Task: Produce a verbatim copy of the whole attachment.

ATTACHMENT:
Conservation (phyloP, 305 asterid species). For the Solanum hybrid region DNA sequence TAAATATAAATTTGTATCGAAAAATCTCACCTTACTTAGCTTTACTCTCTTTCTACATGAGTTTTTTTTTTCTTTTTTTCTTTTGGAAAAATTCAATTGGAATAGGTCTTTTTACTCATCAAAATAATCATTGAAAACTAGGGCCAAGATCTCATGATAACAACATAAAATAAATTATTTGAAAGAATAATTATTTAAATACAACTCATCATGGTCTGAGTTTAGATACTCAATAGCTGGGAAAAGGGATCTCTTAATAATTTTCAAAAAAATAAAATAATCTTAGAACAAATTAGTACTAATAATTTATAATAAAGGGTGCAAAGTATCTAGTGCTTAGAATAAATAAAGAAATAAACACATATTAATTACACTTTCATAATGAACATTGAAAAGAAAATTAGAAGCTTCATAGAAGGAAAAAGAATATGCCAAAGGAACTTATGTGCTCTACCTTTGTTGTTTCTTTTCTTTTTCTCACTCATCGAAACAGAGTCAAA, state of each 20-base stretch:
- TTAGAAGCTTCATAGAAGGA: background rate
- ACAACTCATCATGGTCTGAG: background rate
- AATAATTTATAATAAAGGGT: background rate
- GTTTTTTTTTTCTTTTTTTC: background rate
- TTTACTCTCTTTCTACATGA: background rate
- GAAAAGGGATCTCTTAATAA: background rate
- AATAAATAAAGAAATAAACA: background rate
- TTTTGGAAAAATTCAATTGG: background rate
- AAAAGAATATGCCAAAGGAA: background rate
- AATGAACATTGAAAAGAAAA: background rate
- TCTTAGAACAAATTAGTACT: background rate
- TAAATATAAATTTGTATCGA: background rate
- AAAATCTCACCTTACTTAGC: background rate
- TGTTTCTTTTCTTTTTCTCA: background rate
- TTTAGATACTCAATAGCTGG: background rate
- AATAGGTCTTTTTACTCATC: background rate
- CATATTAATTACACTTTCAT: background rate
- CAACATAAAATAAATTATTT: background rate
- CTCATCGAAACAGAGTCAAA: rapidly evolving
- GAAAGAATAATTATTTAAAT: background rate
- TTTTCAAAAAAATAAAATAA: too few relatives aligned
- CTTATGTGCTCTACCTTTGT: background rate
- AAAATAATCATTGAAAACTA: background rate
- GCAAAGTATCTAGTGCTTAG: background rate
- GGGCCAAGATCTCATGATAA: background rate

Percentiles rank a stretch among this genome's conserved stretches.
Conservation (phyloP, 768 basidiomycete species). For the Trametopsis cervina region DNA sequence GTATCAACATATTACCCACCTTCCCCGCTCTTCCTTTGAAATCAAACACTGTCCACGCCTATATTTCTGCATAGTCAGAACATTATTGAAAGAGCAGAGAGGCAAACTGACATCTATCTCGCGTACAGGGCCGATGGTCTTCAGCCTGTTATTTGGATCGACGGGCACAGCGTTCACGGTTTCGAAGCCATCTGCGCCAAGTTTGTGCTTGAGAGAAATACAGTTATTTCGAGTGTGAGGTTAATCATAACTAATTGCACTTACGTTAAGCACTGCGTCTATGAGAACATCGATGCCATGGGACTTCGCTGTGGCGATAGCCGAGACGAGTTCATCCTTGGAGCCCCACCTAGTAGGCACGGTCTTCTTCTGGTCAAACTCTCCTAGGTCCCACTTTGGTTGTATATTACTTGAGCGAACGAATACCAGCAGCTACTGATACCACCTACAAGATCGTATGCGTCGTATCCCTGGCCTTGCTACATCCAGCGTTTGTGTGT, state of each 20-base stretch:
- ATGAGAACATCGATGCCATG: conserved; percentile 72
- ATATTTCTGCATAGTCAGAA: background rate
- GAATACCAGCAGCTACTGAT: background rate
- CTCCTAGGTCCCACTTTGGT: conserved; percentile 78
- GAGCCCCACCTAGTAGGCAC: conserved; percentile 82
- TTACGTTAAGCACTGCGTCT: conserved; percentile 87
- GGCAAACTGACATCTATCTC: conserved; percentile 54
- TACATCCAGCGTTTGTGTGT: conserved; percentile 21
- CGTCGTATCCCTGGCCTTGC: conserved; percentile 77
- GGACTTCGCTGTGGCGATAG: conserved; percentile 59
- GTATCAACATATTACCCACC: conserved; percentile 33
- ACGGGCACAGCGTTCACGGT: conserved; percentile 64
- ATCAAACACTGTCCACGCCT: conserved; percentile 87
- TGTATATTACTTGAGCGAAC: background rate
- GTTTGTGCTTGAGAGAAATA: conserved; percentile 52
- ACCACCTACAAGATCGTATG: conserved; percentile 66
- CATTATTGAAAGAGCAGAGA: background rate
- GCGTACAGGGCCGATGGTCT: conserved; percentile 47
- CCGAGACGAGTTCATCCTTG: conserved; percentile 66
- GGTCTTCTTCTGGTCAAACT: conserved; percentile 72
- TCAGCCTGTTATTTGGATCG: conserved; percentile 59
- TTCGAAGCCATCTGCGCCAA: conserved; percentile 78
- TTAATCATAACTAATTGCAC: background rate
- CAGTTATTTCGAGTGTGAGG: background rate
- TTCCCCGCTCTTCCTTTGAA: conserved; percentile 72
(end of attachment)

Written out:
Conservation (phyloP, 305 asterid species). For the Solanum hybrid region DNA sequence TAAATATAAATTTGTATCGAAAAATCTCACCTTACTTAGCTTTACTCTCTTTCTACATGAGTTTTTTTTTTCTTTTTTTCTTTTGGAAAAATTCAATTGGAATAGGTCTTTTTACTCATCAAAATAATCATTGAAAACTAGGGCCAAGATCTCATGATAACAACATAAAATAAATTATTTGAAAGAATAATTATTTAAATACAACTCATCATGGTCTGAGTTTAGATACTCAATAGCTGGGAAAAGGGATCTCTTAATAATTTTCAAAAAAATAAAATAATCTTAGAACAAATTAGTACTAATAATTTATAATAAAGGGTGCAAAGTATCTAGTGCTTAGAATAAATAAAGAAATAAACACATATTAATTACACTTTCATAATGAACATTGAAAAGAAAATTAGAAGCTTCATAGAAGGAAAAAGAATATGCCAAAGGAACTTATGTGCTCTACCTTTGTTGTTTCTTTTCTTTTTCTCACTCATCGAAACAGAGTCAAA, state of each 20-base stretch:
- TTAGAAGCTTCATAGAAGGA: background rate
- ACAACTCATCATGGTCTGAG: background rate
- AATAATTTATAATAAAGGGT: background rate
- GTTTTTTTTTTCTTTTTTTC: background rate
- TTTACTCTCTTTCTACATGA: background rate
- GAAAAGGGATCTCTTAATAA: background rate
- AATAAATAAAGAAATAAACA: background rate
- TTTTGGAAAAATTCAATTGG: background rate
- AAAAGAATATGCCAAAGGAA: background rate
- AATGAACATTGAAAAGAAAA: background rate
- TCTTAGAACAAATTAGTACT: background rate
- TAAATATAAATTTGTATCGA: background rate
- AAAATCTCACCTTACTTAGC: background rate
- TGTTTCTTTTCTTTTTCTCA: background rate
- TTTAGATACTCAATAGCTGG: background rate
- AATAGGTCTTTTTACTCATC: background rate
- CATATTAATTACACTTTCAT: background rate
- CAACATAAAATAAATTATTT: background rate
- CTCATCGAAACAGAGTCAAA: rapidly evolving
- GAAAGAATAATTATTTAAAT: background rate
- TTTTCAAAAAAATAAAATAA: too few relatives aligned
- CTTATGTGCTCTACCTTTGT: background rate
- AAAATAATCATTGAAAACTA: background rate
- GCAAAGTATCTAGTGCTTAG: background rate
- GGGCCAAGATCTCATGATAA: background rate

Percentiles rank a stretch among this genome's conserved stretches.
Conservation (phyloP, 768 basidiomycete species). For the Trametopsis cervina region DNA sequence GTATCAACATATTACCCACCTTCCCCGCTCTTCCTTTGAAATCAAACACTGTCCACGCCTATATTTCTGCATAGTCAGAACATTATTGAAAGAGCAGAGAGGCAAACTGACATCTATCTCGCGTACAGGGCCGATGGTCTTCAGCCTGTTATTTGGATCGACGGGCACAGCGTTCACGGTTTCGAAGCCATCTGCGCCAAGTTTGTGCTTGAGAGAAATACAGTTATTTCGAGTGTGAGGTTAATCATAACTAATTGCACTTACGTTAAGCACTGCGTCTATGAGAACATCGATGCCATGGGACTTCGCTGTGGCGATAGCCGAGACGAGTTCATCCTTGGAGCCCCACCTAGTAGGCACGGTCTTCTTCTGGTCAAACTCTCCTAGGTCCCACTTTGGTTGTATATTACTTGAGCGAACGAATACCAGCAGCTACTGATACCACCTACAAGATCGTATGCGTCGTATCCCTGGCCTTGCTACATCCAGCGTTTGTGTGT, state of each 20-base stretch:
- ATGAGAACATCGATGCCATG: conserved; percentile 72
- ATATTTCTGCATAGTCAGAA: background rate
- GAATACCAGCAGCTACTGAT: background rate
- CTCCTAGGTCCCACTTTGGT: conserved; percentile 78
- GAGCCCCACCTAGTAGGCAC: conserved; percentile 82
- TTACGTTAAGCACTGCGTCT: conserved; percentile 87
- GGCAAACTGACATCTATCTC: conserved; percentile 54
- TACATCCAGCGTTTGTGTGT: conserved; percentile 21
- CGTCGTATCCCTGGCCTTGC: conserved; percentile 77
- GGACTTCGCTGTGGCGATAG: conserved; percentile 59
- GTATCAACATATTACCCACC: conserved; percentile 33
- ACGGGCACAGCGTTCACGGT: conserved; percentile 64
- ATCAAACACTGTCCACGCCT: conserved; percentile 87
- TGTATATTACTTGAGCGAAC: background rate
- GTTTGTGCTTGAGAGAAATA: conserved; percentile 52
- ACCACCTACAAGATCGTATG: conserved; percentile 66
- CATTATTGAAAGAGCAGAGA: background rate
- GCGTACAGGGCCGATGGTCT: conserved; percentile 47
- CCGAGACGAGTTCATCCTTG: conserved; percentile 66
- GGTCTTCTTCTGGTCAAACT: conserved; percentile 72
- TCAGCCTGTTATTTGGATCG: conserved; percentile 59
- TTCGAAGCCATCTGCGCCAA: conserved; percentile 78
- TTAATCATAACTAATTGCAC: background rate
- CAGTTATTTCGAGTGTGAGG: background rate
- TTCCCCGCTCTTCCTTTGAA: conserved; percentile 72